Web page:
Skip to comments.[South Texas]Kidnapping Unsettles Mexican Nationals at UTPA
Posted on 10/16/2012 7:41:02 AM PDT by SwinneySwitch
WESLACO - Mexican nationals studying at the University of Texas-Pan American are worried that the violence they fled from may be catching up with them on the U.S. side of the border.
"I am from Miguel Aleman ... it's a small town an hour-and-a-half away from here," one student said.
"I came for my studies," she said.
"All my family is from Mexico," the student said. She said it was a way to flee the violence gripping border regions in Mexico.
"I have to take some other precautions ... coming to school," she said.
She asked to have her identity withheld for security reasons.
"Wealthy parents that have the money for their children to come to Pan Am ... they don't want their children to risk their lives in Mexico," she said.
She said students like her are increasingly common at UTPA.
"Many of my friends are from Rio Bravo, Reynosa, China (Nuevo Leon) ... all these small towns," she said.
They cross the border to escape the cartels, kidnappings and violence.
"Then they see this and ... where am I going to be safe?" she said.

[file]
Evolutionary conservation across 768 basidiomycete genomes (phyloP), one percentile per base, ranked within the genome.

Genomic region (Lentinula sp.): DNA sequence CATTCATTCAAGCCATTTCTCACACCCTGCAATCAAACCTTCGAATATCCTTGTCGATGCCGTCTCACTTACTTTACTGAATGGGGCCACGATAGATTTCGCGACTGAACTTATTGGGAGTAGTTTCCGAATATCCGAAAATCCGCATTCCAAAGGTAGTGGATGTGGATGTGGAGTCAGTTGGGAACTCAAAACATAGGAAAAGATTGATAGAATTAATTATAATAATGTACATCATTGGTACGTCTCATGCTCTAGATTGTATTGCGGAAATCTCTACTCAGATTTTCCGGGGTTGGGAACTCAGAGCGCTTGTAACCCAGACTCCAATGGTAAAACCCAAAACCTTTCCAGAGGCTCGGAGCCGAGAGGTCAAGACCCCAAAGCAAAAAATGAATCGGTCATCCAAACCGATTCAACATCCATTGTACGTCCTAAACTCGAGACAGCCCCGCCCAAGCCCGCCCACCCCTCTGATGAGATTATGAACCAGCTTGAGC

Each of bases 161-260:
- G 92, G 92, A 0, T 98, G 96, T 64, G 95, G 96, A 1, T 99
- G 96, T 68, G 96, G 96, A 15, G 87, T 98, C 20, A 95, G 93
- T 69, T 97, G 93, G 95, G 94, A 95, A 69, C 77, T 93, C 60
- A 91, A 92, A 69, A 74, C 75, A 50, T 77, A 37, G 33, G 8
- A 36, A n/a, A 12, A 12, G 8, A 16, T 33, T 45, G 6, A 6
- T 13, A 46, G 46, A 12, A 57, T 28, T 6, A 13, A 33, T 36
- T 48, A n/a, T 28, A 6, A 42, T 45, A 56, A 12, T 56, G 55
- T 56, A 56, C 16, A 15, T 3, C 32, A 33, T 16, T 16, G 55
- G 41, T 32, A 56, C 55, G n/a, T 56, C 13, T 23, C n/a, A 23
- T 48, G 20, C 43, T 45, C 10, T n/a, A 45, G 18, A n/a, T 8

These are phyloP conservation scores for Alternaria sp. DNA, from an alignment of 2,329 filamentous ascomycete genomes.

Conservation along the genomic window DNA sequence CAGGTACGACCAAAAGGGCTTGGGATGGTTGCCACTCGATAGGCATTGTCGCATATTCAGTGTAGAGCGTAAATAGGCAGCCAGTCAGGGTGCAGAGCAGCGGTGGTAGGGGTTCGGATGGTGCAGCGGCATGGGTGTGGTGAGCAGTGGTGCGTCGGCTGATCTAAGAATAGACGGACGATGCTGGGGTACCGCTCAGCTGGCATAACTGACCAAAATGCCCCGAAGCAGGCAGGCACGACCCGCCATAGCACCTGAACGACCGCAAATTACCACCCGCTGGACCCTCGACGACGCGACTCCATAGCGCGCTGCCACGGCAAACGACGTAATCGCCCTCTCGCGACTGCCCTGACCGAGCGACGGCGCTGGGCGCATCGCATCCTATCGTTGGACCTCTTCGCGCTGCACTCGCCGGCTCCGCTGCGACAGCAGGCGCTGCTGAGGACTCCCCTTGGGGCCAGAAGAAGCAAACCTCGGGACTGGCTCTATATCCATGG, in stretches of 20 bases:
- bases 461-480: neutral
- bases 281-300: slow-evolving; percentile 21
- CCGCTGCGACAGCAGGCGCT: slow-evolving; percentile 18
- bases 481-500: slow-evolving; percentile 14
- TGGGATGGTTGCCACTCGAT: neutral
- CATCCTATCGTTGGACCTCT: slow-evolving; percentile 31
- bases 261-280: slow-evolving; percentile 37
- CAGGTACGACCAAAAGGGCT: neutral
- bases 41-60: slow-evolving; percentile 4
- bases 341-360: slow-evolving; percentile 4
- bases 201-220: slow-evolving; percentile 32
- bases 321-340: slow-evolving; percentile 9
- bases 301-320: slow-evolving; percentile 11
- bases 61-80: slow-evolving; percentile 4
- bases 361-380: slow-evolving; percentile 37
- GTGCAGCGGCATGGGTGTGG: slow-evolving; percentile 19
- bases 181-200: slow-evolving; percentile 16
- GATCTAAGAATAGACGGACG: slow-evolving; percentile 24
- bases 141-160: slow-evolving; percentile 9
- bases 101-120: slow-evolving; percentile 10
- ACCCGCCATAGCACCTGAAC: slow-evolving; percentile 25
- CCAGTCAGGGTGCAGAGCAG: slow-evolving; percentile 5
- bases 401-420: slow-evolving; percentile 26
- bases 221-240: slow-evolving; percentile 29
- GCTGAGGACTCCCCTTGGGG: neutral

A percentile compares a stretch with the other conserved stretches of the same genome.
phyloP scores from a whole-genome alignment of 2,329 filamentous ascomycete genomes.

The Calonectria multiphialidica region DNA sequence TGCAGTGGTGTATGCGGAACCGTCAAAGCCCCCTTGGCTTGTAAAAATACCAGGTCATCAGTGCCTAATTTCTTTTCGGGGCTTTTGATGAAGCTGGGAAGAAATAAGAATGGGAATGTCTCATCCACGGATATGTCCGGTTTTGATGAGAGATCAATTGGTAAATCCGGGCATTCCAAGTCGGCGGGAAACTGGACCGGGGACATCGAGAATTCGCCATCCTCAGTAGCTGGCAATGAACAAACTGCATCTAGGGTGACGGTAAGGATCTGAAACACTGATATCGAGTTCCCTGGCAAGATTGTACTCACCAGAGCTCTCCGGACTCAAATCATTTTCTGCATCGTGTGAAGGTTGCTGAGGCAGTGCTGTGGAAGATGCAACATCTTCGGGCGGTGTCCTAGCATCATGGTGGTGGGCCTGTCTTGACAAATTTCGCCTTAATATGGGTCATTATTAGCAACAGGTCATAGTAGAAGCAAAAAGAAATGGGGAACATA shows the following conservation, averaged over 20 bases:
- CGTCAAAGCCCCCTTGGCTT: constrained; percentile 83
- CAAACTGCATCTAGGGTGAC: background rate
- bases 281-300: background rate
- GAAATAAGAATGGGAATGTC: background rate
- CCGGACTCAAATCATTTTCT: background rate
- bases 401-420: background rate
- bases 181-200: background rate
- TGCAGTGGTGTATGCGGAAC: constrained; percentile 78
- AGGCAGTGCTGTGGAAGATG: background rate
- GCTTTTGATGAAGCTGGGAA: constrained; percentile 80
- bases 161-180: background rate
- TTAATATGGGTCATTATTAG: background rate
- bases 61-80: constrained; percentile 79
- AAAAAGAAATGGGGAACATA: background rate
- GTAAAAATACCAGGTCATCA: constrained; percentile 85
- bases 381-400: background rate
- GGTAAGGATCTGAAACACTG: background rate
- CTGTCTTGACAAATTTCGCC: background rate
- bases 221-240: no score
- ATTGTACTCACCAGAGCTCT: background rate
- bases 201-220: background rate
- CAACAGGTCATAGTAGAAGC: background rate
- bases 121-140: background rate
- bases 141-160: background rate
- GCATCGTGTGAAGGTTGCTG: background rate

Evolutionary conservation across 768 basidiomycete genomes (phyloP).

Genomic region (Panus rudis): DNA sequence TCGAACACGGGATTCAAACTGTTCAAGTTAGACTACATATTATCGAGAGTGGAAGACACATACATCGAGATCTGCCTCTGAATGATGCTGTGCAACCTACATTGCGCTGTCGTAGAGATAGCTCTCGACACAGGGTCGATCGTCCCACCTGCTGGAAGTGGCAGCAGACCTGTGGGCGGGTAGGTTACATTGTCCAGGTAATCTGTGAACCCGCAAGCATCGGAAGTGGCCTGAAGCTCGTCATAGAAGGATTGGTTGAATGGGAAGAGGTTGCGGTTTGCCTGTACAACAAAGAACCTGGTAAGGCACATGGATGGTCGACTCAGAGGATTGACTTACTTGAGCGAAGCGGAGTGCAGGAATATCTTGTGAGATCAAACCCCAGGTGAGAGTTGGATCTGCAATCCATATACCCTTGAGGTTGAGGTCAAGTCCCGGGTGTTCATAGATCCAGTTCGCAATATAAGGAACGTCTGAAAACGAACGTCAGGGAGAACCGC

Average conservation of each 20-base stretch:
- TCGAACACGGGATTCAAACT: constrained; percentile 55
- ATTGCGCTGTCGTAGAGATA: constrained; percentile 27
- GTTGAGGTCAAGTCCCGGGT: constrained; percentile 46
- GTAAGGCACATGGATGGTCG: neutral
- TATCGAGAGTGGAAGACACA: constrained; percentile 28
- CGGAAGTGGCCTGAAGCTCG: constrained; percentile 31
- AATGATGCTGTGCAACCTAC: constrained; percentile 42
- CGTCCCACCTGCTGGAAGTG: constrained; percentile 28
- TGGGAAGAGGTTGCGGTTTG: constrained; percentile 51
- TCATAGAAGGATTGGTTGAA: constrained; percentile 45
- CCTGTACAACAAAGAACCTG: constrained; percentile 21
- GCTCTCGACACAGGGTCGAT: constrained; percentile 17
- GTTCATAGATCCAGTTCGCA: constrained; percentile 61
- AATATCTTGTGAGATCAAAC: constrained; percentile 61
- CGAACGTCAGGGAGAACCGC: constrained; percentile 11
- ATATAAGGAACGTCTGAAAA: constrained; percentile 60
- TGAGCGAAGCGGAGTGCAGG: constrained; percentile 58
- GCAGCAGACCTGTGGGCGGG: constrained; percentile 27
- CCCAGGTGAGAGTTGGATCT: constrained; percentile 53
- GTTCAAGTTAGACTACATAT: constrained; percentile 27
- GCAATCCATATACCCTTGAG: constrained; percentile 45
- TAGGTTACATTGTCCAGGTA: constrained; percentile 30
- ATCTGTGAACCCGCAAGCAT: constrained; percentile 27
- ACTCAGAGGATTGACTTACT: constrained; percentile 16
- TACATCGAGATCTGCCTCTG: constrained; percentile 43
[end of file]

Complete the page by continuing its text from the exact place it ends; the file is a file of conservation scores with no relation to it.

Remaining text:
UTPA police said three men kidnapped a student from UTPA on Sept. 25. Her friends said her parents are wealthy Mexican nationals.
UTPA Police Chief Roger Lee Stearns said the kidnappers wanted to collect a ransom. He said the incident wasn't random.
"This was definitely a targeted individual," he said.
"It's pretty shocking," the student said.
UTPA official said there is only a 4 percent increase in students coming from Mexico. The police chief tells a different story.
"There is a fairly large number of Mexican students who attend here," Stearns said.
He said Mexican businessmen are still targets on this side of the border.
"If they have children ... those are potential targets for the cartels or gangs to get ransom money," he said.
He said the university is deploying more officers and student patrols. More cameras also will be installed.
He said police can protect Mexican national if they let them.
"Please reach out to us so we can talk to you one on one," he said.
Here’s a story the rich parents of Mexico might want to study. Could be titled ‘throwing off the shackles’